Hugh Hewitt: 10 August recess questions for your congressman
By: Hugh Hewitt
August 3, 2009
Members of the House are back in their districts, and senators will join them in their states after next week. If they are doing their jobs - a big if - they will be meeting with constituents over the next month, and this is your chance to impact the debate on the radical proposals to restructure American medicine.
These proposals are now making their way towards a final debate and vote in the fall. Here are 10 questions for any meeting you might have or e-mail you might send. (And 10 answers any honest representative or senator would give you.)
1. Do you guarantee that I get to keep the plan I have and the doctor I have? ("I know you have heard the president say this repeatedly, but expert after expert has confirmed this is simply not true. Employers pick health plans, not employees, and if the new law puts forward a cheap 'government option/public plan,' employers will dump employees into it and pocket the savings as smart business people will do when given such a choice.")
2. Will the law require Members of Congress and federal employees to be enrolled in the "government option/public plan," and if not, why not? ("No, it won't. Of course not. Because the Federal Employees Health Benefits Program (FEHBP) is a gold-plated, great plan that Congress will never give up for the cost-driven, tin-plated "government option/public plan.")
3. Will seniors be guaranteed joint replacements, stents, and the chemotherapy they need, or will they be forced to accept less-costly and less-effective alternatives? ("Of course they aren't going to get the best, most expensive treatments. Medicare is already nearly broke and the only way we can pay for it and the massive expansion of it to the uninsured is to ration care and take away the expensive treatment options.")
4. If seniors will be allowed the expensive but most effective treatments, how will costs be controlled? ("Like I said, the days of hip and knee replacements are gone when this plan passes. Get a cane.")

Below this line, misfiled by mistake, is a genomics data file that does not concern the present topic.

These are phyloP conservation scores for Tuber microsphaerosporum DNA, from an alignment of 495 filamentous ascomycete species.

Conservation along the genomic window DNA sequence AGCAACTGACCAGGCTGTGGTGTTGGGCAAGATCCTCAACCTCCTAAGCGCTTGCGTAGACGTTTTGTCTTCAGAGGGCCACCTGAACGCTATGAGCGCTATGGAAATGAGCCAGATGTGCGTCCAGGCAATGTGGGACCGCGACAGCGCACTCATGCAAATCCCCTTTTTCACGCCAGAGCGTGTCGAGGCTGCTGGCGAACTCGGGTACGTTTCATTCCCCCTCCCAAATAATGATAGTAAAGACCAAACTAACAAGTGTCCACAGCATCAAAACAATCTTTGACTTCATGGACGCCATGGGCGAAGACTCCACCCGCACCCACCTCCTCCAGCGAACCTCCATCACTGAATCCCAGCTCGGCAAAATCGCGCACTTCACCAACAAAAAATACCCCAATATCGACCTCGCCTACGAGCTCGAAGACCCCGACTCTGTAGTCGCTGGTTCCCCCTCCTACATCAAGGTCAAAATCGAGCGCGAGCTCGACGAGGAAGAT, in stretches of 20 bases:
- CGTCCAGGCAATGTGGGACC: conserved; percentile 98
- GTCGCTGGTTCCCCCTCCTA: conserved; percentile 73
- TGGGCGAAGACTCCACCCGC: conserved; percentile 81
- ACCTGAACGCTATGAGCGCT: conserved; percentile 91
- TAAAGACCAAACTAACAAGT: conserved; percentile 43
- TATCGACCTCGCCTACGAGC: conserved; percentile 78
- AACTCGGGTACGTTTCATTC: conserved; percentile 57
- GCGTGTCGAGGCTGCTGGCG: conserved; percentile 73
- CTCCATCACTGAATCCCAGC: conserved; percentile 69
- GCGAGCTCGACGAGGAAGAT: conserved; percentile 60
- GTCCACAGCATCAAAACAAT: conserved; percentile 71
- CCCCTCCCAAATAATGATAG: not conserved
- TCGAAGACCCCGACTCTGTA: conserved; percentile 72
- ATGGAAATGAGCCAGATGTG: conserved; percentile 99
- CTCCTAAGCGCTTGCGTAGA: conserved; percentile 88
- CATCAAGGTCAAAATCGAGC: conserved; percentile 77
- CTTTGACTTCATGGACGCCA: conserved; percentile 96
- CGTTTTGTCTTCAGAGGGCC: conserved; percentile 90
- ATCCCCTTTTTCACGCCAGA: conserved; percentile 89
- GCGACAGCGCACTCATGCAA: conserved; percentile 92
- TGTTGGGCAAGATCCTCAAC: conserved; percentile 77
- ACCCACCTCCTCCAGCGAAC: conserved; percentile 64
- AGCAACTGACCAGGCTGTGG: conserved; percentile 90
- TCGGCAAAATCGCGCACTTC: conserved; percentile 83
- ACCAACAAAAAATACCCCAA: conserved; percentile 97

5. Will seniors have to wait longer for their treatments than they do now? ("Much longer. Doctors aren't going to want to see any 'government option' patients, and especially not time-consuming geezers.")
6. Will doctors see their payment schedules drop? ("Yes,dramatically. Some specialists, like anesthesiologists and pathologists will get creamed if Medicare rates or even slightly-higher-than-Medicare rates get adopted by the 'government option/public plan.'")
7. If their payments fall and they make less money, won't there be fewer doctors practicing medicine? ("Yes, far fewer. The job is often very hard, and even very caring people can't be expected to work that hard for much less money. Many will drop out, or open 'boutique' practices.")
8. Doesn't Canada have long lines for important surgeries? ("Yes, that is widely reported.")
9. How will making our system more like Canada's not mean longer lines and longer waits here? ("It will mean longer lines and waits, and shorter visits with the doctor when you do get in.")
10. Have you read the bill well enough to be interviewed about it on the radio by a conservative talk show host? ("C'mon. Of course I haven't and of course I won't. Have you seen even one extended interview with even one Member of Congress about the specifics of the bill with even a moderately skeptical journalist?")
Let me know if any of your representatives surprise me and say yes to the interview proposed in question 10, and I'll have them on the next day. But don't expect any Democrat to agree to extended interviews on the bill, even if it is the most civil of conversations.
The versions of the bill in the House are indefensible when scrutinized, so expect more and more rhetoric and fewer and fewer answers.
If and when seniors realize that AARP has sold them out and that they are going to be put in a long, long line to second-class treatments, the real blowback will begin, so sponsors of Obamacare will be doing their best to stay away from questions for the next month.
Examiner columnist Hugh Hewitt is a law professor at Chapman University Law School and a nationally syndicated radio talk show host who blogs daily at HughHewitt.com.